Hepatitis C is an infectious liver disease caused by Hepatitis C Virus (HCV), the disease progresses silently, but leaves heavy consequences. According to the World Health Organization (WHO), there are approximately 185 million people infected in the World with Hepatitis C virus, while 350,000 people die every year due to Hepatitis C.
Are you infected with Hepatitis C?
You can be infected with Hepatitis C when:
- People who had blood transfusions, received blood products, or organ donations before 1992.
- Contact with blood of an infected person (use of razors, scissors, toothbrushes, cotton tampons, bandages)
HCV can also be sexually transmitted and can also be passed from an infected mother to her baby; however these modes of transmission are less common.
The setting (inside or outside medical practice) where sterile instruments are not used, for e.g.: HCV can be spread in health care settings when injection equipment, such as needle, syringes, are shared between patients or when injectable medications or intravenous solutions are mishandled and become contaminated with blood.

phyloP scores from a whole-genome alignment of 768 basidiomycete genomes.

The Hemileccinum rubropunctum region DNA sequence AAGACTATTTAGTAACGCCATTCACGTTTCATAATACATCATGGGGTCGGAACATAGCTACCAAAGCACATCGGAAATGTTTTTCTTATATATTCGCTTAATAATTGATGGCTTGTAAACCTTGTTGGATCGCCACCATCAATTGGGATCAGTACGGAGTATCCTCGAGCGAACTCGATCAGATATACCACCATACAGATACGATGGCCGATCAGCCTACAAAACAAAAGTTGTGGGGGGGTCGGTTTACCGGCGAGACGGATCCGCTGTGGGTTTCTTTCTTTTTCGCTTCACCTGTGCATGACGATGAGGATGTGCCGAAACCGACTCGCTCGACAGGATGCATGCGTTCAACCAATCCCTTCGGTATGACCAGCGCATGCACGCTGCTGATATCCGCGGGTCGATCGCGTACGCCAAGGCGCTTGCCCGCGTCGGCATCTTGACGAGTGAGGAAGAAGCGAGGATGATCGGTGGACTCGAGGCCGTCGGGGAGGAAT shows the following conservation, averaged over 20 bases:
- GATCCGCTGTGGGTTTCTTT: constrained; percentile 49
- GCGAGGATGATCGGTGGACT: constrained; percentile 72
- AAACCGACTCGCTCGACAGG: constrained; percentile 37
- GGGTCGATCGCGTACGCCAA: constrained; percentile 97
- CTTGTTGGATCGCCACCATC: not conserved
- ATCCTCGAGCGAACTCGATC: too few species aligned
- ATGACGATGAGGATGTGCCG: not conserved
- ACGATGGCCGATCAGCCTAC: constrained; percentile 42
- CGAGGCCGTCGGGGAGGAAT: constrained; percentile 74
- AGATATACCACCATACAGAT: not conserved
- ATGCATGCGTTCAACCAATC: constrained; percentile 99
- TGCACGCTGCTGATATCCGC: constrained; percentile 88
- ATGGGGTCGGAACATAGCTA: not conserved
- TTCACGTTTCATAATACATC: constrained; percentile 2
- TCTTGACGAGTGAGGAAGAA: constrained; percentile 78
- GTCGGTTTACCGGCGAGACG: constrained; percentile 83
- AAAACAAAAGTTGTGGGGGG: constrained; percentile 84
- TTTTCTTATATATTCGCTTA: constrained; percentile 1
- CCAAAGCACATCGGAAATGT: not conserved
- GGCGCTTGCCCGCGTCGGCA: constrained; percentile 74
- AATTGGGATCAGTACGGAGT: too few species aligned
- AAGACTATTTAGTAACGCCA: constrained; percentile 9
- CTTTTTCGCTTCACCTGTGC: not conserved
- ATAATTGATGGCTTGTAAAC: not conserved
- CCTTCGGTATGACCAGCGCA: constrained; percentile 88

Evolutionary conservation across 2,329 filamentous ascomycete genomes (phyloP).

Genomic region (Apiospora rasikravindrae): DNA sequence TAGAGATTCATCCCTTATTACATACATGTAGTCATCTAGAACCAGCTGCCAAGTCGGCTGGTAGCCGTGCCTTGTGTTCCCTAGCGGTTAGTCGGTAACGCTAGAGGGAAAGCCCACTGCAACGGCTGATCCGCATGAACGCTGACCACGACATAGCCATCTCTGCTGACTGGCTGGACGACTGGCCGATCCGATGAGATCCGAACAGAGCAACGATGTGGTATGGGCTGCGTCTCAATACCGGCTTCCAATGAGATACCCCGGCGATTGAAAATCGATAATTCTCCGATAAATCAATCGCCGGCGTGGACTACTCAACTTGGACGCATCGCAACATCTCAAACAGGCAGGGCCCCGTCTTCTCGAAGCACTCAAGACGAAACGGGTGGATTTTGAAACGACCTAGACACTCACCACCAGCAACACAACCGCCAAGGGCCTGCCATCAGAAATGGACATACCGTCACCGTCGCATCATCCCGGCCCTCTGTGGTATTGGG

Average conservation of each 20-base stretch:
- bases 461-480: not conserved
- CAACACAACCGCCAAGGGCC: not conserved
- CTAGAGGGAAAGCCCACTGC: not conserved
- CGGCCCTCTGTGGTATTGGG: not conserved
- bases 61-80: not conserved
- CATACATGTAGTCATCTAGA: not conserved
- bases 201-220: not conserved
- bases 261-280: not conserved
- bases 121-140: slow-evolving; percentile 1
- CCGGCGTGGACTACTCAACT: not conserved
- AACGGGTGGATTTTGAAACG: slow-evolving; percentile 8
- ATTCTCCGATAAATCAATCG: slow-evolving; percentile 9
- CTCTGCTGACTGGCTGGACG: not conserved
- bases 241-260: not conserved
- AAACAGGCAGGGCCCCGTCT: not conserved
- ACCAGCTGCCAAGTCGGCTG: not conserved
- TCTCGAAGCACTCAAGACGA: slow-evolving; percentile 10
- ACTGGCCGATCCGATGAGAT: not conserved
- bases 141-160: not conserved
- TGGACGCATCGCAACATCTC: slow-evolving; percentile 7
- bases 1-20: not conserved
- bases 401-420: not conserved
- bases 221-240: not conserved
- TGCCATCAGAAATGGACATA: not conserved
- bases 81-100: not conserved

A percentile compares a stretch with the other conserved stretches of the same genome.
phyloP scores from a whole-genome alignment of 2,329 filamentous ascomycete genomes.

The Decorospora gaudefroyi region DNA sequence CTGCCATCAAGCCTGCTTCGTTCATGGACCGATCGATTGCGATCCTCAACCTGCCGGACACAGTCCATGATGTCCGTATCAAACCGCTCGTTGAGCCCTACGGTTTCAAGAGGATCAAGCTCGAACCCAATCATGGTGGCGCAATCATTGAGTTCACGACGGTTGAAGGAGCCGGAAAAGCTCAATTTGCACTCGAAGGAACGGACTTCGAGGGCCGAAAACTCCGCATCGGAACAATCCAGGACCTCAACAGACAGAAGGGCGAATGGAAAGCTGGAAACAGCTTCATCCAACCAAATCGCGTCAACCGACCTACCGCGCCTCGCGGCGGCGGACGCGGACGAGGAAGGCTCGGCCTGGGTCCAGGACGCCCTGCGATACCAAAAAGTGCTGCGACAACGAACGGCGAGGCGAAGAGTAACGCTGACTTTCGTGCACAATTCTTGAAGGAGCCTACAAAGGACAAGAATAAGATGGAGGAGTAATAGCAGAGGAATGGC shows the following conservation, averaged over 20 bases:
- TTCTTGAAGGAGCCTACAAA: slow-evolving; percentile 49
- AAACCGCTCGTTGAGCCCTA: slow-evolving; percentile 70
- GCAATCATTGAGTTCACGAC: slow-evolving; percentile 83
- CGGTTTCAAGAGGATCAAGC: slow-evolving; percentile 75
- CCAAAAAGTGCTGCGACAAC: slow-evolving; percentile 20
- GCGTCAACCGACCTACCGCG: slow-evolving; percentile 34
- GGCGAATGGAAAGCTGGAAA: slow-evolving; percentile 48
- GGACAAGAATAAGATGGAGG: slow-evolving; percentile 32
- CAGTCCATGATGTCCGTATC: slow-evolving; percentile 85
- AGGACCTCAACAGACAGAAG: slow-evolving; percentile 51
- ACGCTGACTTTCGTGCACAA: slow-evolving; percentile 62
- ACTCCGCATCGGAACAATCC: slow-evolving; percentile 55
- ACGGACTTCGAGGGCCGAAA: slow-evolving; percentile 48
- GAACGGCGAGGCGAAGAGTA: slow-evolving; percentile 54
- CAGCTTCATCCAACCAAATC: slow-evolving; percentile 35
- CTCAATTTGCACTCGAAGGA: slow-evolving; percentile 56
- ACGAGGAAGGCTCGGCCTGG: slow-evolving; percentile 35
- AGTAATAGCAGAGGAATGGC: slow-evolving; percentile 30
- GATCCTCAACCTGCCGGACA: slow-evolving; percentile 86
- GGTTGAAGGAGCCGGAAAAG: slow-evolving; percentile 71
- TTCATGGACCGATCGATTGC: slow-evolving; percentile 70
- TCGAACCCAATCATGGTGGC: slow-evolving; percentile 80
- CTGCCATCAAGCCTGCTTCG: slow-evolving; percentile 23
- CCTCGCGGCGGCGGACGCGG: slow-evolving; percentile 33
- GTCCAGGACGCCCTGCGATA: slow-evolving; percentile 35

- Shared needles or syringes
- Pricked with needles (for example, when a nurse injects drugs)
- Dental treatment using unsterile tools
- Tattooing, acupuncture, ear piercing
- Transmitted through sexual behavior where there is high risk of bleeding, intercourse at menstruation
- Mother to child transmission (more rarely Hepatitis B)
- Approximately in 20-40% of cases of Hepatitis C, source of infection is not known.
What are the Geno-types of Hepatitis C?
Hepatitis C is divided into six distinct Geno-types throughout the world with multiple sub-types in each Geno-type class. A Geno-type is a classification of a virus based on the genetic material in the RNA (Ribonucleic acid) strands of the virus.
Geno-type 1, 2 and 6 (Geno-type 6 is found more than 50%) are the most common types of Hepatitis C Geno-type in the Vietnam.
*According to Cao Minh Nga et. al. MUC